Friday, February 27, 2015

Long-tailed Dance Fly

Dance flies are a very diverse group of predatory flies mostly feeding on other flies. They often gather in 'dancing' swarms you can see backlit in forests and meadows, though many other fly groups show the same behaviour.

Much more unusual is the practice of 'gift-giving' by males of some species. They bring a dead insect to the female for her to dine on while they mate. Some species even wrap their gift in a silken cocoon and believe it or not, in some of those species shifty males offer empty cocoons.  Females of the Long-tailed Dance Fly (Rhamphomyia longicauda) are completely dependent on male food gifts for nourishment. Since males bring prey only to females they think have eggs, females inflate sacs in their abdomen to appear egg-laden even if they don't have any.

Thursday, February 26, 2015

Ground Crab Spider

Crab spiders got their name from the resemblance to crustacean crabs as they walk and and when they sit at rest. Their crab-like appearance comes from the longer sets of front legs than back legs. Ground Crab Spiders (Xysticus ellipticus) are able to walk sideways and backwards and of course forward.

Usually they sit on flowers and leaves waiting for their prey. Butterflies, bees, beetles and flies are their victims. The strong front legs are used to grab the insect which is then quickly bitten and paralyzed. 

The Ground Crab Spider does not belong to the spiders which build webs to trap their prey. The spiders of the entire crab spider family are not known to be harmful to humans.

The females lay their eggs in silken sacs that they guard until the little spiderlings hatch.

Tuesday, February 24, 2015

Flower longhorn beetle

Longhorn Beetles (Family Cerambycidae) have antennae that are as long or even longer than their entire body. They spend their larval life boring in wood. Some of the species can cause damage to live trees. Other species primarily bore into dead or down trees. The adults leave their protective tunnels and fly to find food, mates and colonize new trees.

Strophiona nitens is one of the so called flower longhorn beetles that frequently visits flowers to feed on pollen and nectar. The beetles do not damage the flowers. They contribute to the festive nature of a butterfly garden. Our insect of the day has distinctive black and yellow bands on its elytra (cover wings). A beautiful little beetle with many natural enemies, especially parasitic wasps and the larvae of certain other beetles. Many birds feed on adults and woodpeckers are fond of the larvae. Lizards sometimes lie in wait and capture adults when the beetles land on bark to mate or lay eggs.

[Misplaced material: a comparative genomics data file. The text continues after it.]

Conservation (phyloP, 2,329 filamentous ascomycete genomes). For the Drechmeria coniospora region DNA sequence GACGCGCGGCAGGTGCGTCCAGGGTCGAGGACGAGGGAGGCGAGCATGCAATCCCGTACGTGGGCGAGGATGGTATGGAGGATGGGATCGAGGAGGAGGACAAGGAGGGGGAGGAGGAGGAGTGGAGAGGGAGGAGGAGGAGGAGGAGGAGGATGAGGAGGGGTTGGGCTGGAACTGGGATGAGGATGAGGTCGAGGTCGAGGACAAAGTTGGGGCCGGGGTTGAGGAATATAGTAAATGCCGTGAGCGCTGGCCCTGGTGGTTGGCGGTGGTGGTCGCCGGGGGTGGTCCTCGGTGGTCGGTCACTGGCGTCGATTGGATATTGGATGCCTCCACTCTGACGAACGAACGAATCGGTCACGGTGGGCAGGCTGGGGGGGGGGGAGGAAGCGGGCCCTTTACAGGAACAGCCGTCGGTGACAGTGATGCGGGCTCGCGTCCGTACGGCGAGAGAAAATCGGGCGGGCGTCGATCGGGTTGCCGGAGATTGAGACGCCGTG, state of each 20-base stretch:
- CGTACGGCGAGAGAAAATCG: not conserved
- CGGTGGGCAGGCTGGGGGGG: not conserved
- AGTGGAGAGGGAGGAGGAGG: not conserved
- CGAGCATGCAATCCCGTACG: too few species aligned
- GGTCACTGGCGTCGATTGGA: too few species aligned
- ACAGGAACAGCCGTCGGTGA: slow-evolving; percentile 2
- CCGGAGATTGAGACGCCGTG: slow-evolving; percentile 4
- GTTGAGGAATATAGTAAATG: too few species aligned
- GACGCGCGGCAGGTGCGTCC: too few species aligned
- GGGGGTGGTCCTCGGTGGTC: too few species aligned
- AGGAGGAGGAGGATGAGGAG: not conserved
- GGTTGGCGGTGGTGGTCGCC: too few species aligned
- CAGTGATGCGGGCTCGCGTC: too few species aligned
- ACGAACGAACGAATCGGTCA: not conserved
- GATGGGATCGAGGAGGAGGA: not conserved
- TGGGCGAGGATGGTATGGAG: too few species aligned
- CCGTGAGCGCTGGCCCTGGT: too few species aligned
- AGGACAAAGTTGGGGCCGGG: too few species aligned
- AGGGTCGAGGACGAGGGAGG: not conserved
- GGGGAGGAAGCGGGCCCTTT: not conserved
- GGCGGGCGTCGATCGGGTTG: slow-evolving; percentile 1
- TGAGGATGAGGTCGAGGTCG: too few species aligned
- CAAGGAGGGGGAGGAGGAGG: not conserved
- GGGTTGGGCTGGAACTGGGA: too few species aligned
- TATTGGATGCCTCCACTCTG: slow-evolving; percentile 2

Monday, February 23, 2015

Silver longjawed orbweaver

Long-jawed Orb Weavers are named because of their large chelicerae (fangs), which are, in some species, longer than the spider's cephalothorax (the fused head and thorax of spiders). This family and another one called true orb-weavers are the only kinds of spiders that make orb webs. The webs of most other kinds of spiders appear disorganized compared to orb webs.

Spiders like todays species (Tetragnatha laboriosa) build their webs in strategic locations to catch flies, moths, and other insects.  Birds and other small animals often eat these kinds of spiders. They are very common in tree branches that overhang lakes and streams.  Often, a long-jawed orb weaver will remain still in its web so that you can take a good picture.  If you are interested in collecting one of these spiders, remember that they can bite and should never be handled, although they aren't typically dangerous.

Friday, February 13, 2015

Handsome Fungus Beetle

Handsome fungus beetles (Endomychidae) are a family of beetles with representatives found everywhere on earth. There are about 1300 known species. One of the North American representatives is Phymaphora pulchella, a tiny insect (3-4mm long) with a dark spot above its head, and another dark band across its back. It has yellow legs and antennae, and the particularly ‘handsome’ males have antennae with swollen tips.

As said handsome fungus beetles occur all over the world, but this species is native to North America. These beetles feed on fungus that grows under the bark of trees. Phymaphora pulchella is most commonly collected at fresh wounds in trees, although the reason for that is still a mystery to entomologists.